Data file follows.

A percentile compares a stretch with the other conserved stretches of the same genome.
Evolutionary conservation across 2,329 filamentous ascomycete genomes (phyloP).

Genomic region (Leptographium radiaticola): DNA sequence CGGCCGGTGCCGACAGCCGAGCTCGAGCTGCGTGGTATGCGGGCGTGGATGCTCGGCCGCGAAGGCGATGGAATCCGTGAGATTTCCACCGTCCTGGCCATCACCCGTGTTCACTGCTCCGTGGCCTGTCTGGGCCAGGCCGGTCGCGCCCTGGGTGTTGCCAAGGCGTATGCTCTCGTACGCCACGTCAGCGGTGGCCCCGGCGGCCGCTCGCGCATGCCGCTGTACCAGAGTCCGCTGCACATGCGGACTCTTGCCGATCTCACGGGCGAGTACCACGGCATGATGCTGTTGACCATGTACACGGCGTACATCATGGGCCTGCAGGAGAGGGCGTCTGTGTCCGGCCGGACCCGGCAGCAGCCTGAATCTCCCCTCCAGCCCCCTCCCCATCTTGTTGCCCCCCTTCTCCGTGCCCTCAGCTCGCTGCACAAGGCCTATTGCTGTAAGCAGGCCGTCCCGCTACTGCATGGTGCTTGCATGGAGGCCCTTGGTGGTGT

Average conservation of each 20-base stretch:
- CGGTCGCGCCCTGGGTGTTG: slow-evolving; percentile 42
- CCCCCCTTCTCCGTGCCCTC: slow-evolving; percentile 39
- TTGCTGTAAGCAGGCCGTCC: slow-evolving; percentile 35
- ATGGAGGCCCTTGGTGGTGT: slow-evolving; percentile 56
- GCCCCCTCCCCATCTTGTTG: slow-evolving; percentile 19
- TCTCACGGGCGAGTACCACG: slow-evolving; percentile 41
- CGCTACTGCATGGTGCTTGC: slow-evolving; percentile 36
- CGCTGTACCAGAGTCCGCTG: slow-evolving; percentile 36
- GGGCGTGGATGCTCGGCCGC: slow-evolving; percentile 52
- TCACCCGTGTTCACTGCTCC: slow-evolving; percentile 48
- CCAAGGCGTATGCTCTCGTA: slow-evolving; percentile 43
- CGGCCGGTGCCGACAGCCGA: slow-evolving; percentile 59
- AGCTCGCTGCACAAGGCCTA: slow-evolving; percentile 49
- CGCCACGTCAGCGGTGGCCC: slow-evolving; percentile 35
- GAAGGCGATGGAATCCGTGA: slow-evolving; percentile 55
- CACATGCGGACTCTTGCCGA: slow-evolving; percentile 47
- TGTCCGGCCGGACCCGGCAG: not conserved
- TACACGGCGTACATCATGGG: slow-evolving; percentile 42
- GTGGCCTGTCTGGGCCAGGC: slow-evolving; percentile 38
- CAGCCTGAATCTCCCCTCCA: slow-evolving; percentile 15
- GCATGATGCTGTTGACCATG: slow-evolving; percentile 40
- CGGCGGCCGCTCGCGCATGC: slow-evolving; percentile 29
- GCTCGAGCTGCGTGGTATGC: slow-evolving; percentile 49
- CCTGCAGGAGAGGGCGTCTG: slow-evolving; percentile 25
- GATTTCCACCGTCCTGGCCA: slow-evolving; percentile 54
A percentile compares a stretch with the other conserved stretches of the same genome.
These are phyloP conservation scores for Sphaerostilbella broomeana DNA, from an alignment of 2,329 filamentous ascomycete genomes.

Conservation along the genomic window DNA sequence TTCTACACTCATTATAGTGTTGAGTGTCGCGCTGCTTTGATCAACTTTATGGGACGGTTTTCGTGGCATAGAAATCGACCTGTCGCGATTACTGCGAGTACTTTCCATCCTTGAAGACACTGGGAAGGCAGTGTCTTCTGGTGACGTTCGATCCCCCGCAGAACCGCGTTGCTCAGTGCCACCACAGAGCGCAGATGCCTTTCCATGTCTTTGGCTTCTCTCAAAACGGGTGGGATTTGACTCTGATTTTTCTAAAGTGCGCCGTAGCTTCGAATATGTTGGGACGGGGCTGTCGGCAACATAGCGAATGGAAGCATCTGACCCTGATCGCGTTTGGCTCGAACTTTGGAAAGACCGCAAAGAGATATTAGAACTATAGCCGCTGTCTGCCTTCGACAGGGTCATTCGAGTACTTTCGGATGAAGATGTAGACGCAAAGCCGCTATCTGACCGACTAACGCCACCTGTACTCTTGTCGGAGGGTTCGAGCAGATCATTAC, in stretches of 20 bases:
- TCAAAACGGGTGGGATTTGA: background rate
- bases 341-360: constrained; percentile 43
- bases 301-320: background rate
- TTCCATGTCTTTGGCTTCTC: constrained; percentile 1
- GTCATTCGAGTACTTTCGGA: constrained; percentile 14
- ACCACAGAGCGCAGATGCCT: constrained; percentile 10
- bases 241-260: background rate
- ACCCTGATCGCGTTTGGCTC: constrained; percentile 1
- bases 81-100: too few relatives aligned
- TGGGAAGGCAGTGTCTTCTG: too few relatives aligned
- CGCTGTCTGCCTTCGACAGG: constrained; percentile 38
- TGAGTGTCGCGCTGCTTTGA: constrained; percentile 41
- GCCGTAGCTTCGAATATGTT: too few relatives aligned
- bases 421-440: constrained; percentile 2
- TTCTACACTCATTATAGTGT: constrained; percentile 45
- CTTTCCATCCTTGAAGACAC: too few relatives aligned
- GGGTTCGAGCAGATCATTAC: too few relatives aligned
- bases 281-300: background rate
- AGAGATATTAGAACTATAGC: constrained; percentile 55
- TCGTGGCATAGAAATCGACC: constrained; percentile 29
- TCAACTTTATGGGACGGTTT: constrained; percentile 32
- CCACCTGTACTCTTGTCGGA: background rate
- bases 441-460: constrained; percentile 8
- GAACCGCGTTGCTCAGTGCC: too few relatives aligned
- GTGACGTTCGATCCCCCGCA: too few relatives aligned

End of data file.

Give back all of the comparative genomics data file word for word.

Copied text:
A percentile compares a stretch with the other conserved stretches of the same genome.
Evolutionary conservation across 2,329 filamentous ascomycete genomes (phyloP).

Genomic region (Leptographium radiaticola): DNA sequence CGGCCGGTGCCGACAGCCGAGCTCGAGCTGCGTGGTATGCGGGCGTGGATGCTCGGCCGCGAAGGCGATGGAATCCGTGAGATTTCCACCGTCCTGGCCATCACCCGTGTTCACTGCTCCGTGGCCTGTCTGGGCCAGGCCGGTCGCGCCCTGGGTGTTGCCAAGGCGTATGCTCTCGTACGCCACGTCAGCGGTGGCCCCGGCGGCCGCTCGCGCATGCCGCTGTACCAGAGTCCGCTGCACATGCGGACTCTTGCCGATCTCACGGGCGAGTACCACGGCATGATGCTGTTGACCATGTACACGGCGTACATCATGGGCCTGCAGGAGAGGGCGTCTGTGTCCGGCCGGACCCGGCAGCAGCCTGAATCTCCCCTCCAGCCCCCTCCCCATCTTGTTGCCCCCCTTCTCCGTGCCCTCAGCTCGCTGCACAAGGCCTATTGCTGTAAGCAGGCCGTCCCGCTACTGCATGGTGCTTGCATGGAGGCCCTTGGTGGTGT

Average conservation of each 20-base stretch:
- CGGTCGCGCCCTGGGTGTTG: slow-evolving; percentile 42
- CCCCCCTTCTCCGTGCCCTC: slow-evolving; percentile 39
- TTGCTGTAAGCAGGCCGTCC: slow-evolving; percentile 35
- ATGGAGGCCCTTGGTGGTGT: slow-evolving; percentile 56
- GCCCCCTCCCCATCTTGTTG: slow-evolving; percentile 19
- TCTCACGGGCGAGTACCACG: slow-evolving; percentile 41
- CGCTACTGCATGGTGCTTGC: slow-evolving; percentile 36
- CGCTGTACCAGAGTCCGCTG: slow-evolving; percentile 36
- GGGCGTGGATGCTCGGCCGC: slow-evolving; percentile 52
- TCACCCGTGTTCACTGCTCC: slow-evolving; percentile 48
- CCAAGGCGTATGCTCTCGTA: slow-evolving; percentile 43
- CGGCCGGTGCCGACAGCCGA: slow-evolving; percentile 59
- AGCTCGCTGCACAAGGCCTA: slow-evolving; percentile 49
- CGCCACGTCAGCGGTGGCCC: slow-evolving; percentile 35
- GAAGGCGATGGAATCCGTGA: slow-evolving; percentile 55
- CACATGCGGACTCTTGCCGA: slow-evolving; percentile 47
- TGTCCGGCCGGACCCGGCAG: not conserved
- TACACGGCGTACATCATGGG: slow-evolving; percentile 42
- GTGGCCTGTCTGGGCCAGGC: slow-evolving; percentile 38
- CAGCCTGAATCTCCCCTCCA: slow-evolving; percentile 15
- GCATGATGCTGTTGACCATG: slow-evolving; percentile 40
- CGGCGGCCGCTCGCGCATGC: slow-evolving; percentile 29
- GCTCGAGCTGCGTGGTATGC: slow-evolving; percentile 49
- CCTGCAGGAGAGGGCGTCTG: slow-evolving; percentile 25
- GATTTCCACCGTCCTGGCCA: slow-evolving; percentile 54
A percentile compares a stretch with the other conserved stretches of the same genome.
These are phyloP conservation scores for Sphaerostilbella broomeana DNA, from an alignment of 2,329 filamentous ascomycete genomes.

Conservation along the genomic window DNA sequence TTCTACACTCATTATAGTGTTGAGTGTCGCGCTGCTTTGATCAACTTTATGGGACGGTTTTCGTGGCATAGAAATCGACCTGTCGCGATTACTGCGAGTACTTTCCATCCTTGAAGACACTGGGAAGGCAGTGTCTTCTGGTGACGTTCGATCCCCCGCAGAACCGCGTTGCTCAGTGCCACCACAGAGCGCAGATGCCTTTCCATGTCTTTGGCTTCTCTCAAAACGGGTGGGATTTGACTCTGATTTTTCTAAAGTGCGCCGTAGCTTCGAATATGTTGGGACGGGGCTGTCGGCAACATAGCGAATGGAAGCATCTGACCCTGATCGCGTTTGGCTCGAACTTTGGAAAGACCGCAAAGAGATATTAGAACTATAGCCGCTGTCTGCCTTCGACAGGGTCATTCGAGTACTTTCGGATGAAGATGTAGACGCAAAGCCGCTATCTGACCGACTAACGCCACCTGTACTCTTGTCGGAGGGTTCGAGCAGATCATTAC, in stretches of 20 bases:
- TCAAAACGGGTGGGATTTGA: background rate
- bases 341-360: constrained; percentile 43
- bases 301-320: background rate
- TTCCATGTCTTTGGCTTCTC: constrained; percentile 1
- GTCATTCGAGTACTTTCGGA: constrained; percentile 14
- ACCACAGAGCGCAGATGCCT: constrained; percentile 10
- bases 241-260: background rate
- ACCCTGATCGCGTTTGGCTC: constrained; percentile 1
- bases 81-100: too few relatives aligned
- TGGGAAGGCAGTGTCTTCTG: too few relatives aligned
- CGCTGTCTGCCTTCGACAGG: constrained; percentile 38
- TGAGTGTCGCGCTGCTTTGA: constrained; percentile 41
- GCCGTAGCTTCGAATATGTT: too few relatives aligned
- bases 421-440: constrained; percentile 2
- TTCTACACTCATTATAGTGT: constrained; percentile 45
- CTTTCCATCCTTGAAGACAC: too few relatives aligned
- GGGTTCGAGCAGATCATTAC: too few relatives aligned
- bases 281-300: background rate
- AGAGATATTAGAACTATAGC: constrained; percentile 55
- TCGTGGCATAGAAATCGACC: constrained; percentile 29
- TCAACTTTATGGGACGGTTT: constrained; percentile 32
- CCACCTGTACTCTTGTCGGA: background rate
- bases 441-460: constrained; percentile 8
- GAACCGCGTTGCTCAGTGCC: too few relatives aligned
- GTGACGTTCGATCCCCCGCA: too few relatives aligned